St. Louis Country Club
SLCC is home to a private golf course designed by Charles B. Macdonald and opened in 1892. Macdonald is considered the father of golf in this country, whose National Golf Links of America set the standard for greatness. Macdonald only designed a handful of courses in addition to St. Louis Country Club and the National. These include The Creek, Sleepy Hollow, Piping Rock, the Greenbrier's Old White Course and the historic Chicago Golf Club.
As was almost always the case with Macdonald, Seth Raynor was in charge of actually building the course, which was finally completed as it stands today in 1914. Macdonald and Raynor almost always used "prototype" holes on other courses and St. Louis Country Club is no exception. It has a brilliant collection of holes patterned after some of the greatest holes in the world, originating from the British Isles.
SLCC has a strong historic tradition, hosting several major golf events:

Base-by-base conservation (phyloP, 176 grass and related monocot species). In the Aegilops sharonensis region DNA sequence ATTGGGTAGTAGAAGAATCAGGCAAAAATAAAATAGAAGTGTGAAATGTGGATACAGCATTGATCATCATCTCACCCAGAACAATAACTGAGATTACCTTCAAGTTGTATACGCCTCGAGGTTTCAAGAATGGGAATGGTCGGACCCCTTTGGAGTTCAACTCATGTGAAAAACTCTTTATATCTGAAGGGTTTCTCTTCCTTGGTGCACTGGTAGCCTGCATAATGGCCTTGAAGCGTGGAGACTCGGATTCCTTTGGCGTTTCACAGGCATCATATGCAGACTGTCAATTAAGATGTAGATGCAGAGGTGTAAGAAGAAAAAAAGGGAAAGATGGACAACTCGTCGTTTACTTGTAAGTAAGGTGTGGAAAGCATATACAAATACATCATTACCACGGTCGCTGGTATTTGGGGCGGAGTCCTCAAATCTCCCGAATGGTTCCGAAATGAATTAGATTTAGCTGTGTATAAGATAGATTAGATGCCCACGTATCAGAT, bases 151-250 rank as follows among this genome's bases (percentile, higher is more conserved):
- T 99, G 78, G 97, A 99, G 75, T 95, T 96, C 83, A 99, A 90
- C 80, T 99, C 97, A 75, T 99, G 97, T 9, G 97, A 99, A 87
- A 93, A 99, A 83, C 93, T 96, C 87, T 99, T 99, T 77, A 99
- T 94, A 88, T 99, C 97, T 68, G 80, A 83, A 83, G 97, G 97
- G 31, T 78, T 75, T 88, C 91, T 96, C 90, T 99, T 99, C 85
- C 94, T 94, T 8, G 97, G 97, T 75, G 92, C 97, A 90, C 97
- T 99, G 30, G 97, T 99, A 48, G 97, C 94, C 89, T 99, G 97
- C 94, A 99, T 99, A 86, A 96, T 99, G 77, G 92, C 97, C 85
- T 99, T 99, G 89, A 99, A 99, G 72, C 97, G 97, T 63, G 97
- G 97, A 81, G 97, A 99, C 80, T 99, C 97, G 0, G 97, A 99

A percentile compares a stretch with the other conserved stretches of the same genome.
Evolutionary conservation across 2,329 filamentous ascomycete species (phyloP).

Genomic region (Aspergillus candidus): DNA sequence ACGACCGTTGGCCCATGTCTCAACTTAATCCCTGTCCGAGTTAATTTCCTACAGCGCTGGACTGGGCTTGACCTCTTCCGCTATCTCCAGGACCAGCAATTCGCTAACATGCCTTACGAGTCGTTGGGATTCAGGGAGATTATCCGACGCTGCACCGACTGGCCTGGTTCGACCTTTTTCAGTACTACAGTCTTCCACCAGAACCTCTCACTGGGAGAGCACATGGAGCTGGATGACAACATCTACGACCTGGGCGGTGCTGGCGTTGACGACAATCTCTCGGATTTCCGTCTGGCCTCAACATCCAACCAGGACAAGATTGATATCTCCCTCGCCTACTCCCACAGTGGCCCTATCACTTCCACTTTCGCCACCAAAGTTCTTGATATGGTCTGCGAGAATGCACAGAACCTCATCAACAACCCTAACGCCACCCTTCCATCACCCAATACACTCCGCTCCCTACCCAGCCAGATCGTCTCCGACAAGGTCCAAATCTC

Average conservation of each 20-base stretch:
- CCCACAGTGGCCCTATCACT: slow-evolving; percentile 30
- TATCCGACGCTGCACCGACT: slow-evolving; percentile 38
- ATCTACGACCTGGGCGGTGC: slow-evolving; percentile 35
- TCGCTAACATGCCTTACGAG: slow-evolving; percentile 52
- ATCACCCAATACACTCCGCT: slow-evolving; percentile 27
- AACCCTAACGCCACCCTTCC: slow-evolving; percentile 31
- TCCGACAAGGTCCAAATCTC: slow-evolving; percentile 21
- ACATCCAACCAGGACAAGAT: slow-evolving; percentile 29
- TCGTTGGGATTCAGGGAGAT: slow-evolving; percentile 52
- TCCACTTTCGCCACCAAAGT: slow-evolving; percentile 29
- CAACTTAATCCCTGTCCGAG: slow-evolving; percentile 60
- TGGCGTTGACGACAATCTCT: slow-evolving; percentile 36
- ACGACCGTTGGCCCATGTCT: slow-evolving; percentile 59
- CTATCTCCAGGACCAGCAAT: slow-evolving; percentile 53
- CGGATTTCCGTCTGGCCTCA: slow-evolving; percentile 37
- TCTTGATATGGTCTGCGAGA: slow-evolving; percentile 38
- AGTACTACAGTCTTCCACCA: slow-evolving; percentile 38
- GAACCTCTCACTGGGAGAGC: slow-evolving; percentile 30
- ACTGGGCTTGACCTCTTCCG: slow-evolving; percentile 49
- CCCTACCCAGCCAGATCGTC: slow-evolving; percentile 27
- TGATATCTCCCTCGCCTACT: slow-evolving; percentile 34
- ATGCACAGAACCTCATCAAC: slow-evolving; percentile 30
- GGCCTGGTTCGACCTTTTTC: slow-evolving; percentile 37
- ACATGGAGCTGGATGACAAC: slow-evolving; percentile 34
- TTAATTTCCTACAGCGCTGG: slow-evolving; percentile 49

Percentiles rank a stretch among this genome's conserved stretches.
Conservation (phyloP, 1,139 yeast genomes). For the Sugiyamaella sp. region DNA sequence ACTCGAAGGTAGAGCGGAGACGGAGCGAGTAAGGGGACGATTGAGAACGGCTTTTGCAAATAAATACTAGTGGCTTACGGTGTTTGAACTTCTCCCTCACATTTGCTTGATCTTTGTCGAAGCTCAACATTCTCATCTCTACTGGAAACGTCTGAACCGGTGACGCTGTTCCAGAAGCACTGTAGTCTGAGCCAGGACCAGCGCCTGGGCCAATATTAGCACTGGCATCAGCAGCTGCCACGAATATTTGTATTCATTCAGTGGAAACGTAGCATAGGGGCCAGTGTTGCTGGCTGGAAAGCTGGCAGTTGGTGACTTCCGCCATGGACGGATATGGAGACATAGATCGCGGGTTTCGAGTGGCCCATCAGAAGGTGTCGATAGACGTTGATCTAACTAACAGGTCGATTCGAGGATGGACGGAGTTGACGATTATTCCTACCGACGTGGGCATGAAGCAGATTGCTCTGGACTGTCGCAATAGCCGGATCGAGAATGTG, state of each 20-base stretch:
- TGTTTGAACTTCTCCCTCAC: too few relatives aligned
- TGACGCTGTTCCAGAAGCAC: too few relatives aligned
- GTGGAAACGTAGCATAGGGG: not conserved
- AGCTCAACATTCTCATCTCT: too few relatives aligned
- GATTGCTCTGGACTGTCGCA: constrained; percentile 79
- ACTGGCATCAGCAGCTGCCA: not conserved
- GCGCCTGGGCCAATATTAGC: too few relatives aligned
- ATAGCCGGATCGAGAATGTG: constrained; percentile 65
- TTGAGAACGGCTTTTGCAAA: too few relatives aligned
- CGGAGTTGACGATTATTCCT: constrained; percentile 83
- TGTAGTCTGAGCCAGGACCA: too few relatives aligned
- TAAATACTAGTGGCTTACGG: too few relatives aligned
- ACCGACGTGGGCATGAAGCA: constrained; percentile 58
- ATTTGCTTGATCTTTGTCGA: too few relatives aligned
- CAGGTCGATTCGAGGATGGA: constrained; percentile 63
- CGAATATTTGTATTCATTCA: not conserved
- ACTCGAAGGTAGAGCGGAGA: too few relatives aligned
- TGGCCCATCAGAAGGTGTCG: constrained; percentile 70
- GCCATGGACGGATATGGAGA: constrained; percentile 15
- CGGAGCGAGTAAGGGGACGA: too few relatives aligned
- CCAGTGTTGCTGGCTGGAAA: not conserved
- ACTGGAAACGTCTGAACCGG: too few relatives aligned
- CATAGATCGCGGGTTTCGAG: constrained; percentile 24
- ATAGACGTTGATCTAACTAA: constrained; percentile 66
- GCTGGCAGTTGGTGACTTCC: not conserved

- U.S. Open in 1947
- U.S. Amateur in 1921 and 1960
- U.S. Women's Amateur in 1925 and 1972
- Trans-Mississippi Amateur in 1919
- Curtis Cup in June 2014
Today, this challenging course is generally considered too short for modern men's PGA events because it is only 6,534 yards from the tips (par of 71).
Like at two other Macdonald designed courses, there is a full-sized polo field in front of the clubhouse that also serves as a driving range. Unlike the polo fields at Chicago Golf Club and the Piping Rock Club, the SLCC field is still in use for matches.
- Eubanks, Steve (2010). To Win and Die in Dixie: The Birth of the Modern Golf Swing and the Mysterious Death of its Creator. New York: Balantine Books. p. 120. ISBN 9780345510815 – via books.Google.com.
- Laffaye, Horace A. (2012). Polo in Britain: A History. Jefferson, North Carolina: McFarland & Company. p. 70.
|This golf club or course-related article is a stub. You can help Wikipedia by expanding it.|
|This article about a sports venue in Missouri is a stub. You can help Wikipedia by expanding it.|